Celebrating Christmas Behind Walls in Iraq Concrete walls up to 10 feet high are being erected around churches in Baghdad and Mosul to protect Christmas worshippers from being targeted by extremists.
With access points for Mass-goers controlled by police with scanning equipment, the barriers are the Iraqi government’s response to reports of increased threats to churches and other Christian communities in the run-up to Christmas.
The walls, some of which are already in place, are the strongest signal yet of the Iraqi government’s determination to avoid a repeat of the October 31st massacre at Baghdad’s Syrian Catholic Cathedral of Our Lady of Salvation, where 58 people were killed and more than 70 others were injured.
It comes amid reports of Christmas activities in both cities being scaled back to
reduce the security threat.
Normally Christmas celebrations would involve parties in church halls and parks but this year Church leaders have instructed the faithful to restrict their festivities to the absolute minimum to reduce the security risk.
Speaking from northern Iraq in an interview with Catholic charity Aid to the Church in Need (ACN), Archbishop Bashar Warda of Erbil said, “The sadness of the people is everywhere. Uncertainty is everywhere. The question on everyone’s lips is ‘What’s next?’”
“There is a kind of desperation. But whatever happens, the people are determined to celebrate the Christmas liturgy by any means possible.”
Describing the concrete barriers and associated security measures as “making you feel you are entering a military camp,” Archbishop Warda nonetheless praised the government for taking steps to improve security.
The archbishop explained that government officials had contacted parish priests asking if they wanted the security walls around their churches.
Many clergy have given their approval to the plans while others said they felt the measures would simply intimidate an already fearful Christian community.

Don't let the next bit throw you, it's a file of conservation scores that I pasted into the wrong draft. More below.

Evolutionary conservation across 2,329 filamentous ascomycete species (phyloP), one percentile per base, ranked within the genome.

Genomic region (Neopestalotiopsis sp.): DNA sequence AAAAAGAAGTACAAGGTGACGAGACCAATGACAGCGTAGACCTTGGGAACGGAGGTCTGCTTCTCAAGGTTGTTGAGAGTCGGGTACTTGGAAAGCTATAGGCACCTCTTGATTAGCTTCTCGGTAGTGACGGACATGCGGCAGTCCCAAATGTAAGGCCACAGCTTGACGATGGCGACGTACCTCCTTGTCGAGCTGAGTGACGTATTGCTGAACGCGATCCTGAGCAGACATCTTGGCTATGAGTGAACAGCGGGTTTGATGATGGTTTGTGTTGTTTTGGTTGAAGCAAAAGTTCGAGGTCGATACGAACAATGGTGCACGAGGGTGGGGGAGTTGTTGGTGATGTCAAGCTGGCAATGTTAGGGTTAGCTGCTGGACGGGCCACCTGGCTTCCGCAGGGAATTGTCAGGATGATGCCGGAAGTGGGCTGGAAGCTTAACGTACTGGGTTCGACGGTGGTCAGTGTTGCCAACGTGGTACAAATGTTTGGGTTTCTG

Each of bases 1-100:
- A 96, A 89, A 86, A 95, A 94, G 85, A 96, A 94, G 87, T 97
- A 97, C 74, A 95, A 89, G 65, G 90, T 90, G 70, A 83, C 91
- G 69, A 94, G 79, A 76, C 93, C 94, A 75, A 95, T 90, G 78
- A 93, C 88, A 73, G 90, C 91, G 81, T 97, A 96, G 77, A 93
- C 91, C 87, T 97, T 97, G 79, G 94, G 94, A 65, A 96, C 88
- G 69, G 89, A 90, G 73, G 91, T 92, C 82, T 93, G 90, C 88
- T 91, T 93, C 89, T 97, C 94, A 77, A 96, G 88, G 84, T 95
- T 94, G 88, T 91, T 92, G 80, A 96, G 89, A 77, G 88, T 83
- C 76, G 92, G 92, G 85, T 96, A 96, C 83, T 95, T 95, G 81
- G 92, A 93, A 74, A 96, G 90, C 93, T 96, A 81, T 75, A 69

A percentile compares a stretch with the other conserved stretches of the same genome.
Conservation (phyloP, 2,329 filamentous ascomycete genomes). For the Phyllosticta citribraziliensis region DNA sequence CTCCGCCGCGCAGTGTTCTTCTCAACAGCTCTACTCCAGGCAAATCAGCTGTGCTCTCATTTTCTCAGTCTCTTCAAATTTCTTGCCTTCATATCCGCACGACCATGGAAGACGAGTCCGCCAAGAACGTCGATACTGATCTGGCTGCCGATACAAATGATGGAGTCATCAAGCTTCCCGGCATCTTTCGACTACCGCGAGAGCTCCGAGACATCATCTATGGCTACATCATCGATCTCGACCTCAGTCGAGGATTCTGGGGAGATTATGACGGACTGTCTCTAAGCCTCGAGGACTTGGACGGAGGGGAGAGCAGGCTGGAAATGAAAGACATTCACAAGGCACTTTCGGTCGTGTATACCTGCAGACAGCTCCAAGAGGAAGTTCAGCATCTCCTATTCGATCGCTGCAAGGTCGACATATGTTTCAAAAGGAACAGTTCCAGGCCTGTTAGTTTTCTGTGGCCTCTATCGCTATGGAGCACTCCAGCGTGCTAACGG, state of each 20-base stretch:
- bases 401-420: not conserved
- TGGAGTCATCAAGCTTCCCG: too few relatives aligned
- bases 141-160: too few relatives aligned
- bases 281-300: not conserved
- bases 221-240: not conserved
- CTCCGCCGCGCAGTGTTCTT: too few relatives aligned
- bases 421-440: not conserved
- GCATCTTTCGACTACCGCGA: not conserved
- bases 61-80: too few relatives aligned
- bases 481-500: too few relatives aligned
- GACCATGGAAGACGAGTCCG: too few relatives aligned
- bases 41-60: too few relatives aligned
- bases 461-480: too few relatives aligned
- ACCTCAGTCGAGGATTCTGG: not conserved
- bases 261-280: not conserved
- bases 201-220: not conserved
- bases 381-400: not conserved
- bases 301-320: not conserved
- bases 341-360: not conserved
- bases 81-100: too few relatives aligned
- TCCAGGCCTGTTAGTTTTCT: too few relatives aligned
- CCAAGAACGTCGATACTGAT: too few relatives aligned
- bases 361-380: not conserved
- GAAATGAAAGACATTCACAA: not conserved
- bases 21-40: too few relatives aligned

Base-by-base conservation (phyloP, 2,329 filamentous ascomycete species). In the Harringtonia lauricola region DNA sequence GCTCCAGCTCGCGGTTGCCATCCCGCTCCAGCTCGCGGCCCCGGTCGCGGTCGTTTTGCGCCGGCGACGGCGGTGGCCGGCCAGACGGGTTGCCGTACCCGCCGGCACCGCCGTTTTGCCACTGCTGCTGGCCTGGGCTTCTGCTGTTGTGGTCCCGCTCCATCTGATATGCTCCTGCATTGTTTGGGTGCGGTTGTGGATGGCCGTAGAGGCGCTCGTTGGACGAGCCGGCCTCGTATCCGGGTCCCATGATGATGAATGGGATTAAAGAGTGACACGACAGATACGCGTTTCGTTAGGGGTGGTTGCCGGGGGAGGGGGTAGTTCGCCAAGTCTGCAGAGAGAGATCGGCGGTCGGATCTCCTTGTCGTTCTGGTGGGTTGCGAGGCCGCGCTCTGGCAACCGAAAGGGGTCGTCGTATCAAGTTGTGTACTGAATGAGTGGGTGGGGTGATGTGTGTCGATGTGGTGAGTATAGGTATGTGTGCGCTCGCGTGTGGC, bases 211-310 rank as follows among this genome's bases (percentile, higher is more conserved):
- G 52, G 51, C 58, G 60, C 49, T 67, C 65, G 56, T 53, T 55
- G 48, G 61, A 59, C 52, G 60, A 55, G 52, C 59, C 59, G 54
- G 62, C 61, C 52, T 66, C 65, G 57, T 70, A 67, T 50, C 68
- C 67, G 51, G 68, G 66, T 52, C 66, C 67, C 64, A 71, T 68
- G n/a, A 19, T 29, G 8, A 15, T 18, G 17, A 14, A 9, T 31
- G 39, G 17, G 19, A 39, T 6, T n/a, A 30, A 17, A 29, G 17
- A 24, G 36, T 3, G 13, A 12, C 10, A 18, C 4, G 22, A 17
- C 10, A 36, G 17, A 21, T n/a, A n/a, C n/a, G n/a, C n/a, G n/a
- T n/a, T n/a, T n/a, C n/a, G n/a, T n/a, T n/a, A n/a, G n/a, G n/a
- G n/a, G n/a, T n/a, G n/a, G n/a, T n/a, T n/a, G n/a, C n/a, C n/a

The archbishop was speaking after reports that at least 2,000 Christians from Mosul and Baghdad had fled since the upsurge of violence climaxing with the October 31st massacre.
Aid to the Church in Need last week announced a series of emergency aid packages for displaced Christians fleeing to the north and east of the country, with ongoing support for refugees in neighboring Syria, Jordan and Turkey.
The charity agreed to send $33,300 to provide Christmas food packages for displaced Christians in Zakho, which borders Turkey and Syria.
The aid is being delivered by a team of volunteers – many of them young people – led by the Chaldean Sisters of the Daughters of Mary Immaculate.
Other ACN help includes $20,000 for the victims of the October 31st massacre and their families plus a further $13,300 for displaced Christians arriving in the northern and eastern Iraqi cities of Kirkuk and Sulaymaniyah.
Archbishop Warda said, “ACN’s help is being welcomed with joy by the people. They feel very grateful and they are encouraged by the fact that they are being remembered by others more fortunate than themselves.”
Aid to the Church in Need is prioritizing help for the Middle East in line with a request from Benedict XVI.
In 2007 the Pope asked the charity to help the Middle East where he said “the local Church is threatened in its very existence.”